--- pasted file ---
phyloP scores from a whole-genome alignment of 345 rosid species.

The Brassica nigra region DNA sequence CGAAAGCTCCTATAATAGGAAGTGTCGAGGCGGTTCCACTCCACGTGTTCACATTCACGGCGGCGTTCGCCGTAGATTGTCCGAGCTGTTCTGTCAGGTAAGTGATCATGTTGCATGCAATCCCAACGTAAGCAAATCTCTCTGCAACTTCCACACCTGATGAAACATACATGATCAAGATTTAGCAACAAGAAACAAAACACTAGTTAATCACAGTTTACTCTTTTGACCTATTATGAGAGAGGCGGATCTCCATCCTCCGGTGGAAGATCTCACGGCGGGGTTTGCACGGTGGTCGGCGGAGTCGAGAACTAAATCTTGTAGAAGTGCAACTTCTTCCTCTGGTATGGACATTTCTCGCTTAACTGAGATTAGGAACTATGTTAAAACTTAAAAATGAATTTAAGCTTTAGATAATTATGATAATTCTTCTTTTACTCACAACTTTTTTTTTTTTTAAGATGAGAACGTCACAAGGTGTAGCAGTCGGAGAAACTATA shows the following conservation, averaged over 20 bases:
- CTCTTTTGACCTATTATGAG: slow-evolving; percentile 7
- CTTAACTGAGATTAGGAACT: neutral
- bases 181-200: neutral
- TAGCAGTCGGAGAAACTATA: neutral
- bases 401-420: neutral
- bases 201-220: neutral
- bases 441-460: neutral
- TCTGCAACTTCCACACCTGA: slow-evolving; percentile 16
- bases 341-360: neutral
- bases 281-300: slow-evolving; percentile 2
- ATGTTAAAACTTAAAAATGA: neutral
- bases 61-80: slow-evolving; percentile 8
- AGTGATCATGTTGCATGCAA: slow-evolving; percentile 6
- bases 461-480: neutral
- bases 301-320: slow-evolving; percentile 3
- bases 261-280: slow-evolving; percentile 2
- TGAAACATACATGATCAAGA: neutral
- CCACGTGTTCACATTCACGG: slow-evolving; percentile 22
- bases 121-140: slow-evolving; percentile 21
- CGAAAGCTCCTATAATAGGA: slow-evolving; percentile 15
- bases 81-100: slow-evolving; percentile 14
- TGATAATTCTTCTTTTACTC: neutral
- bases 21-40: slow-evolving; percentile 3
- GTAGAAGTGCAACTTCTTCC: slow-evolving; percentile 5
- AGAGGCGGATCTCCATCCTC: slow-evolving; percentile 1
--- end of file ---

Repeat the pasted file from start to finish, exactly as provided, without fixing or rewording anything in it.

phyloP scores from a whole-genome alignment of 345 rosid species.

The Brassica nigra region DNA sequence CGAAAGCTCCTATAATAGGAAGTGTCGAGGCGGTTCCACTCCACGTGTTCACATTCACGGCGGCGTTCGCCGTAGATTGTCCGAGCTGTTCTGTCAGGTAAGTGATCATGTTGCATGCAATCCCAACGTAAGCAAATCTCTCTGCAACTTCCACACCTGATGAAACATACATGATCAAGATTTAGCAACAAGAAACAAAACACTAGTTAATCACAGTTTACTCTTTTGACCTATTATGAGAGAGGCGGATCTCCATCCTCCGGTGGAAGATCTCACGGCGGGGTTTGCACGGTGGTCGGCGGAGTCGAGAACTAAATCTTGTAGAAGTGCAACTTCTTCCTCTGGTATGGACATTTCTCGCTTAACTGAGATTAGGAACTATGTTAAAACTTAAAAATGAATTTAAGCTTTAGATAATTATGATAATTCTTCTTTTACTCACAACTTTTTTTTTTTTTAAGATGAGAACGTCACAAGGTGTAGCAGTCGGAGAAACTATA shows the following conservation, averaged over 20 bases:
- CTCTTTTGACCTATTATGAG: slow-evolving; percentile 7
- CTTAACTGAGATTAGGAACT: neutral
- bases 181-200: neutral
- TAGCAGTCGGAGAAACTATA: neutral
- bases 401-420: neutral
- bases 201-220: neutral
- bases 441-460: neutral
- TCTGCAACTTCCACACCTGA: slow-evolving; percentile 16
- bases 341-360: neutral
- bases 281-300: slow-evolving; percentile 2
- ATGTTAAAACTTAAAAATGA: neutral
- bases 61-80: slow-evolving; percentile 8
- AGTGATCATGTTGCATGCAA: slow-evolving; percentile 6
- bases 461-480: neutral
- bases 301-320: slow-evolving; percentile 3
- bases 261-280: slow-evolving; percentile 2
- TGAAACATACATGATCAAGA: neutral
- CCACGTGTTCACATTCACGG: slow-evolving; percentile 22
- bases 121-140: slow-evolving; percentile 21
- CGAAAGCTCCTATAATAGGA: slow-evolving; percentile 15
- bases 81-100: slow-evolving; percentile 14
- TGATAATTCTTCTTTTACTC: neutral
- bases 21-40: slow-evolving; percentile 3
- GTAGAAGTGCAACTTCTTCC: slow-evolving; percentile 5
- AGAGGCGGATCTCCATCCTC: slow-evolving; percentile 1